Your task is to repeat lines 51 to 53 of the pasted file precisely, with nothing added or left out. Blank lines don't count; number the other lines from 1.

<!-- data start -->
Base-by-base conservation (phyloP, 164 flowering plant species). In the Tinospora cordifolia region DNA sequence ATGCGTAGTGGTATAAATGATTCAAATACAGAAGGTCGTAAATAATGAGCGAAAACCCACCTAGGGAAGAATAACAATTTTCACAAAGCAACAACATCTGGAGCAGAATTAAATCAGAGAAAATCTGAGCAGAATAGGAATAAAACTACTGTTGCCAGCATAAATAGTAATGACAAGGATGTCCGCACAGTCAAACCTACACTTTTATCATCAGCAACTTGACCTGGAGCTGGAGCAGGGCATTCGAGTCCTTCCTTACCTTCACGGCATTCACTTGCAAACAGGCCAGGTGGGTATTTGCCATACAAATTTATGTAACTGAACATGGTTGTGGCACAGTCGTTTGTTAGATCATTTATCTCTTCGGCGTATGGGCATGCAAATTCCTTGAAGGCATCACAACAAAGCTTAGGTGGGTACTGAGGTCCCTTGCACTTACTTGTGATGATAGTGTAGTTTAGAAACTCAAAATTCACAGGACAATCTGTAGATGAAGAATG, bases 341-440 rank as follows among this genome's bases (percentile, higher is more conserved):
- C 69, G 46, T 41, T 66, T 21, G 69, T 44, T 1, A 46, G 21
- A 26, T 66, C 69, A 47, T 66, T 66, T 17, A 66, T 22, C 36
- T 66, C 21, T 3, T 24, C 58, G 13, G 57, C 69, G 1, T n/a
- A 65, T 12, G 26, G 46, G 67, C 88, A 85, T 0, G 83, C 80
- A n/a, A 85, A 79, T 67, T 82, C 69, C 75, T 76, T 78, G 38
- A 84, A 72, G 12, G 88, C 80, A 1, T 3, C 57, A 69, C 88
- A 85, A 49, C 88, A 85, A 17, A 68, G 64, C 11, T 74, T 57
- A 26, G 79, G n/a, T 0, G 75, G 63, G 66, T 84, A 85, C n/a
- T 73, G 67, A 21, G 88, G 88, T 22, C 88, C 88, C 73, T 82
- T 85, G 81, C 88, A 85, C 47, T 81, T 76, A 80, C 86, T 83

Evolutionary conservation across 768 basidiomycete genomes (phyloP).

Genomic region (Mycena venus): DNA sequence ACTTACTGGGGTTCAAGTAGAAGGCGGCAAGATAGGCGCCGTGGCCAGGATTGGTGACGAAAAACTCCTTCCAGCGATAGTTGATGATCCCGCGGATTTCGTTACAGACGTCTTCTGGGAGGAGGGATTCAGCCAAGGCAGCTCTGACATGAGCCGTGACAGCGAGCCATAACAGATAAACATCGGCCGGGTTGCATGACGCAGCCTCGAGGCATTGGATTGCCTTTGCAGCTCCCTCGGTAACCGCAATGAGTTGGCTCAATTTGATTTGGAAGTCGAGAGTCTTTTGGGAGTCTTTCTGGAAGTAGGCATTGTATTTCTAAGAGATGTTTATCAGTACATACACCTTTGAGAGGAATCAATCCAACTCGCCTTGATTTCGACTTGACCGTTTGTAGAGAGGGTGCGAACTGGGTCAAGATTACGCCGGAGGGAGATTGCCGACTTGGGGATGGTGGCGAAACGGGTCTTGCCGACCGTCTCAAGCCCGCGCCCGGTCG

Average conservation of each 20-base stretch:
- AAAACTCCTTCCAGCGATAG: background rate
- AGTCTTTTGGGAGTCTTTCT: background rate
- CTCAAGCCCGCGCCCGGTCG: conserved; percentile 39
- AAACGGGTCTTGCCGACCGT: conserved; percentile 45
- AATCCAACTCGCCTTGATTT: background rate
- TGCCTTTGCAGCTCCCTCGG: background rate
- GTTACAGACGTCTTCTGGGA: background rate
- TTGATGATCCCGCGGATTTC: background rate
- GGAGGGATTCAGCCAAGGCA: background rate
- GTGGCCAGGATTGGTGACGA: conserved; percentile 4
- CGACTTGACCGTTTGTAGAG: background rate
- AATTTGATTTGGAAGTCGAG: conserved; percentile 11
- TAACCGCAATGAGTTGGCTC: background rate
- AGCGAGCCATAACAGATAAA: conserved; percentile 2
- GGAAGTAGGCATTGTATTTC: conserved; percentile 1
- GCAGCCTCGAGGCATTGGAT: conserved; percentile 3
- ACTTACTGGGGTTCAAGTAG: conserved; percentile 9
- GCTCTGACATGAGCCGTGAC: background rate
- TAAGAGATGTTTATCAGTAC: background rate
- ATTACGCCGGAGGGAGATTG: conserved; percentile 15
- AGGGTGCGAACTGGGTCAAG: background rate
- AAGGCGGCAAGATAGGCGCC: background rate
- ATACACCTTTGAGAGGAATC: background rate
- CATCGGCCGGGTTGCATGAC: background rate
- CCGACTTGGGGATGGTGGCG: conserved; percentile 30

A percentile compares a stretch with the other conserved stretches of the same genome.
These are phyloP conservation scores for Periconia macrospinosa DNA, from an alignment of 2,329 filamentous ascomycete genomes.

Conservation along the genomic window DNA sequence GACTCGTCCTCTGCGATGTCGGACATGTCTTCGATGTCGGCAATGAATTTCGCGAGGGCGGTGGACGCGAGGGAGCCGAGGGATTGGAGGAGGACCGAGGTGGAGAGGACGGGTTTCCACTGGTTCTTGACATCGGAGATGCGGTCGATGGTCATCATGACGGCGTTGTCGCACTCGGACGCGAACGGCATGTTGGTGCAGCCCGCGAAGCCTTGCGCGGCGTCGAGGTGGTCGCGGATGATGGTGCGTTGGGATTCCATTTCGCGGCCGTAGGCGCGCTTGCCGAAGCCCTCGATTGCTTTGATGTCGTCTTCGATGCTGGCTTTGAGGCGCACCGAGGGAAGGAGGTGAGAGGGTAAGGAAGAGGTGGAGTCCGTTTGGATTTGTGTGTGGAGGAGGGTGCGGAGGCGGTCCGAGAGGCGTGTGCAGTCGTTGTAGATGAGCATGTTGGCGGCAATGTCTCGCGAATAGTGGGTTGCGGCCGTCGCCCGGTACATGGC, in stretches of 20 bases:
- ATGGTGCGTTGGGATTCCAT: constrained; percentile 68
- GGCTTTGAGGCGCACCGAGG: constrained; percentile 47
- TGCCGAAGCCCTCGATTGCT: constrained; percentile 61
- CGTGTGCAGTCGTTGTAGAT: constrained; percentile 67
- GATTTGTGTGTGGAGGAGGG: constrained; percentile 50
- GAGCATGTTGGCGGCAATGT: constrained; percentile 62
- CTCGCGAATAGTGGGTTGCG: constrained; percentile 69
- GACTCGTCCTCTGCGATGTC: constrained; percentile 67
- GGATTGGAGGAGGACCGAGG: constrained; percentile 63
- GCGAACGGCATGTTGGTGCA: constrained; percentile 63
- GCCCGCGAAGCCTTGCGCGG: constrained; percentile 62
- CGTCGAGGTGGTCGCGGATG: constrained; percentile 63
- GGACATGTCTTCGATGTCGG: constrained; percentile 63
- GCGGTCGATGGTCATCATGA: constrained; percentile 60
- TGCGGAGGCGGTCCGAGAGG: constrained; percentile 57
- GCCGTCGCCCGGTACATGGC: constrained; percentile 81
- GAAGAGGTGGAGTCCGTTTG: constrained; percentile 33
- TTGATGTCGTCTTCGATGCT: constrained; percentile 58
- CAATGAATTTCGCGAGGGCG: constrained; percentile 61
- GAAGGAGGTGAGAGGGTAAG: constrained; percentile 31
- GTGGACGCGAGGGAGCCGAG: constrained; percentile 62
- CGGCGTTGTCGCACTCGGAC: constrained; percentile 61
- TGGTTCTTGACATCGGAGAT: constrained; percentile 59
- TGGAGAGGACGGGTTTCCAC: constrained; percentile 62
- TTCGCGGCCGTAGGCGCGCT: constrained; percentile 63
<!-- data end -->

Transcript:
- GGATTGGAGGAGGACCGAGG: constrained; percentile 63
- GCGAACGGCATGTTGGTGCA: constrained; percentile 63
- GCCCGCGAAGCCTTGCGCGG: constrained; percentile 62